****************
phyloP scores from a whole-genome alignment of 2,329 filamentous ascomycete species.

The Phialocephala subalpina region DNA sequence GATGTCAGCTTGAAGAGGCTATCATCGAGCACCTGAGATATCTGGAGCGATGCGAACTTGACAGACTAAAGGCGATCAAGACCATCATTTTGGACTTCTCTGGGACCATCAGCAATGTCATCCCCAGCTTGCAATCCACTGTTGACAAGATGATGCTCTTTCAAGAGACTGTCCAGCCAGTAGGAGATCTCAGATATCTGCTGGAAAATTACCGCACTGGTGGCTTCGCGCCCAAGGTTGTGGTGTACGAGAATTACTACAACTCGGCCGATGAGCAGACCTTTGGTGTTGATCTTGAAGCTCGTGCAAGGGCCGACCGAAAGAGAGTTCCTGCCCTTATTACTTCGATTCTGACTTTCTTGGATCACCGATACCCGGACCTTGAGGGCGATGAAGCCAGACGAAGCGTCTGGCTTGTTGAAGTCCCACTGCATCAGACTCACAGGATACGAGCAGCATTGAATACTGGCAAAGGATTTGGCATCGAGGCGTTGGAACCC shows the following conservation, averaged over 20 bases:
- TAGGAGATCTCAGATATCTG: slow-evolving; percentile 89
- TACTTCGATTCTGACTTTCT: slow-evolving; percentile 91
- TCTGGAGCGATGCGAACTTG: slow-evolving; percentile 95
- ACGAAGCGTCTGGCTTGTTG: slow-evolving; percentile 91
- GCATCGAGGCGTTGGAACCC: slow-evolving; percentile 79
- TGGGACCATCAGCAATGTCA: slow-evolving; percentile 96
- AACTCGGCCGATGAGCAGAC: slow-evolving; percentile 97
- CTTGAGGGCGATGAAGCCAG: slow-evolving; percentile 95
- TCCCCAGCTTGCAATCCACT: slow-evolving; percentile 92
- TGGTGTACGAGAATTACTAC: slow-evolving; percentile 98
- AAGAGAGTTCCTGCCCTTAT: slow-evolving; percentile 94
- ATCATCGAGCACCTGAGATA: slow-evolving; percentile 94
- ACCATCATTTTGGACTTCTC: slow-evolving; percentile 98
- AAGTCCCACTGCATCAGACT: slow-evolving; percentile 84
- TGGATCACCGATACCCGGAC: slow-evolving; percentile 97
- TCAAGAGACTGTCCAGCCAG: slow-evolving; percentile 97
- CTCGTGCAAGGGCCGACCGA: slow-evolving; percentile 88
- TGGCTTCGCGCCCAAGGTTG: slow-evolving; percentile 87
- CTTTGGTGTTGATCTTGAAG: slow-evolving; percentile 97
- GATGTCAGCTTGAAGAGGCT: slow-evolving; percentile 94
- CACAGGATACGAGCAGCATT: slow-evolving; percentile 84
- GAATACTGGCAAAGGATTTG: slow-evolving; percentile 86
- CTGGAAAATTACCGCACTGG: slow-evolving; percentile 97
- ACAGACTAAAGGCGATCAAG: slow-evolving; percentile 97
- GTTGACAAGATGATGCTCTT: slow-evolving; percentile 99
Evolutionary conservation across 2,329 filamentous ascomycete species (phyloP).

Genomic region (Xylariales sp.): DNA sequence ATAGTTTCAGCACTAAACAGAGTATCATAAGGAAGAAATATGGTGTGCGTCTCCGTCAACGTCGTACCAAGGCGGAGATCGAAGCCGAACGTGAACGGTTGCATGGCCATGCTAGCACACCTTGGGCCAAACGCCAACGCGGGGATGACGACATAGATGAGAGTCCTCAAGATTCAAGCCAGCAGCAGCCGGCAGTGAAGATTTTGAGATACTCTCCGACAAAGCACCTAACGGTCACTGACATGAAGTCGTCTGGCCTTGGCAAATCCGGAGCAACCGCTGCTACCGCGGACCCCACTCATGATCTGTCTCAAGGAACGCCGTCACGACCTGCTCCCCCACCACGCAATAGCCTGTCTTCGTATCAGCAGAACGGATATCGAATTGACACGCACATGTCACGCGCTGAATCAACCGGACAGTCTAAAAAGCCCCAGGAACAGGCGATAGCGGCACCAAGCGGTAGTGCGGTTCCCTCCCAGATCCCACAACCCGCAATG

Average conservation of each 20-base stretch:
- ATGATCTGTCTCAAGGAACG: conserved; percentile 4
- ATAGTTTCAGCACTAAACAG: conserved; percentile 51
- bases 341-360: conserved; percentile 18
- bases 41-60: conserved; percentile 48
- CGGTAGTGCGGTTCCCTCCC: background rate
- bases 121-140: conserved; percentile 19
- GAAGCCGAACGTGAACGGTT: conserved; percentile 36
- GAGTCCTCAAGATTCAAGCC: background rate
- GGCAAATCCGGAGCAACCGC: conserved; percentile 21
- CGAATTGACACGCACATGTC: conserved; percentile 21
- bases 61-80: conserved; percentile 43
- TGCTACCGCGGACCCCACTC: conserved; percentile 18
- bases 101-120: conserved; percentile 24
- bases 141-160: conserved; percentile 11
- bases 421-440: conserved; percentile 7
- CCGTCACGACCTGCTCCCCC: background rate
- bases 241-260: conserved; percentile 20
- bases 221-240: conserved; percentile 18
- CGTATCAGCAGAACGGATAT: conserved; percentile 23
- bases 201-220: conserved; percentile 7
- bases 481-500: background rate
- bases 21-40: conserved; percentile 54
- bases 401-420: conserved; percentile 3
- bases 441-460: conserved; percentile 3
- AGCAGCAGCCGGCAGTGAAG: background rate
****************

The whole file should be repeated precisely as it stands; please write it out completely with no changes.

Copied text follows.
phyloP scores from a whole-genome alignment of 2,329 filamentous ascomycete species.

The Phialocephala subalpina region DNA sequence GATGTCAGCTTGAAGAGGCTATCATCGAGCACCTGAGATATCTGGAGCGATGCGAACTTGACAGACTAAAGGCGATCAAGACCATCATTTTGGACTTCTCTGGGACCATCAGCAATGTCATCCCCAGCTTGCAATCCACTGTTGACAAGATGATGCTCTTTCAAGAGACTGTCCAGCCAGTAGGAGATCTCAGATATCTGCTGGAAAATTACCGCACTGGTGGCTTCGCGCCCAAGGTTGTGGTGTACGAGAATTACTACAACTCGGCCGATGAGCAGACCTTTGGTGTTGATCTTGAAGCTCGTGCAAGGGCCGACCGAAAGAGAGTTCCTGCCCTTATTACTTCGATTCTGACTTTCTTGGATCACCGATACCCGGACCTTGAGGGCGATGAAGCCAGACGAAGCGTCTGGCTTGTTGAAGTCCCACTGCATCAGACTCACAGGATACGAGCAGCATTGAATACTGGCAAAGGATTTGGCATCGAGGCGTTGGAACCC shows the following conservation, averaged over 20 bases:
- TAGGAGATCTCAGATATCTG: slow-evolving; percentile 89
- TACTTCGATTCTGACTTTCT: slow-evolving; percentile 91
- TCTGGAGCGATGCGAACTTG: slow-evolving; percentile 95
- ACGAAGCGTCTGGCTTGTTG: slow-evolving; percentile 91
- GCATCGAGGCGTTGGAACCC: slow-evolving; percentile 79
- TGGGACCATCAGCAATGTCA: slow-evolving; percentile 96
- AACTCGGCCGATGAGCAGAC: slow-evolving; percentile 97
- CTTGAGGGCGATGAAGCCAG: slow-evolving; percentile 95
- TCCCCAGCTTGCAATCCACT: slow-evolving; percentile 92
- TGGTGTACGAGAATTACTAC: slow-evolving; percentile 98
- AAGAGAGTTCCTGCCCTTAT: slow-evolving; percentile 94
- ATCATCGAGCACCTGAGATA: slow-evolving; percentile 94
- ACCATCATTTTGGACTTCTC: slow-evolving; percentile 98
- AAGTCCCACTGCATCAGACT: slow-evolving; percentile 84
- TGGATCACCGATACCCGGAC: slow-evolving; percentile 97
- TCAAGAGACTGTCCAGCCAG: slow-evolving; percentile 97
- CTCGTGCAAGGGCCGACCGA: slow-evolving; percentile 88
- TGGCTTCGCGCCCAAGGTTG: slow-evolving; percentile 87
- CTTTGGTGTTGATCTTGAAG: slow-evolving; percentile 97
- GATGTCAGCTTGAAGAGGCT: slow-evolving; percentile 94
- CACAGGATACGAGCAGCATT: slow-evolving; percentile 84
- GAATACTGGCAAAGGATTTG: slow-evolving; percentile 86
- CTGGAAAATTACCGCACTGG: slow-evolving; percentile 97
- ACAGACTAAAGGCGATCAAG: slow-evolving; percentile 97
- GTTGACAAGATGATGCTCTT: slow-evolving; percentile 99
Evolutionary conservation across 2,329 filamentous ascomycete species (phyloP).

Genomic region (Xylariales sp.): DNA sequence ATAGTTTCAGCACTAAACAGAGTATCATAAGGAAGAAATATGGTGTGCGTCTCCGTCAACGTCGTACCAAGGCGGAGATCGAAGCCGAACGTGAACGGTTGCATGGCCATGCTAGCACACCTTGGGCCAAACGCCAACGCGGGGATGACGACATAGATGAGAGTCCTCAAGATTCAAGCCAGCAGCAGCCGGCAGTGAAGATTTTGAGATACTCTCCGACAAAGCACCTAACGGTCACTGACATGAAGTCGTCTGGCCTTGGCAAATCCGGAGCAACCGCTGCTACCGCGGACCCCACTCATGATCTGTCTCAAGGAACGCCGTCACGACCTGCTCCCCCACCACGCAATAGCCTGTCTTCGTATCAGCAGAACGGATATCGAATTGACACGCACATGTCACGCGCTGAATCAACCGGACAGTCTAAAAAGCCCCAGGAACAGGCGATAGCGGCACCAAGCGGTAGTGCGGTTCCCTCCCAGATCCCACAACCCGCAATG

Average conservation of each 20-base stretch:
- ATGATCTGTCTCAAGGAACG: conserved; percentile 4
- ATAGTTTCAGCACTAAACAG: conserved; percentile 51
- bases 341-360: conserved; percentile 18
- bases 41-60: conserved; percentile 48
- CGGTAGTGCGGTTCCCTCCC: background rate
- bases 121-140: conserved; percentile 19
- GAAGCCGAACGTGAACGGTT: conserved; percentile 36
- GAGTCCTCAAGATTCAAGCC: background rate
- GGCAAATCCGGAGCAACCGC: conserved; percentile 21
- CGAATTGACACGCACATGTC: conserved; percentile 21
- bases 61-80: conserved; percentile 43
- TGCTACCGCGGACCCCACTC: conserved; percentile 18
- bases 101-120: conserved; percentile 24
- bases 141-160: conserved; percentile 11
- bases 421-440: conserved; percentile 7
- CCGTCACGACCTGCTCCCCC: background rate
- bases 241-260: conserved; percentile 20
- bases 221-240: conserved; percentile 18
- CGTATCAGCAGAACGGATAT: conserved; percentile 23
- bases 201-220: conserved; percentile 7
- bases 481-500: background rate
- bases 21-40: conserved; percentile 54
- bases 401-420: conserved; percentile 3
- bases 441-460: conserved; percentile 3
- AGCAGCAGCCGGCAGTGAAG: background rate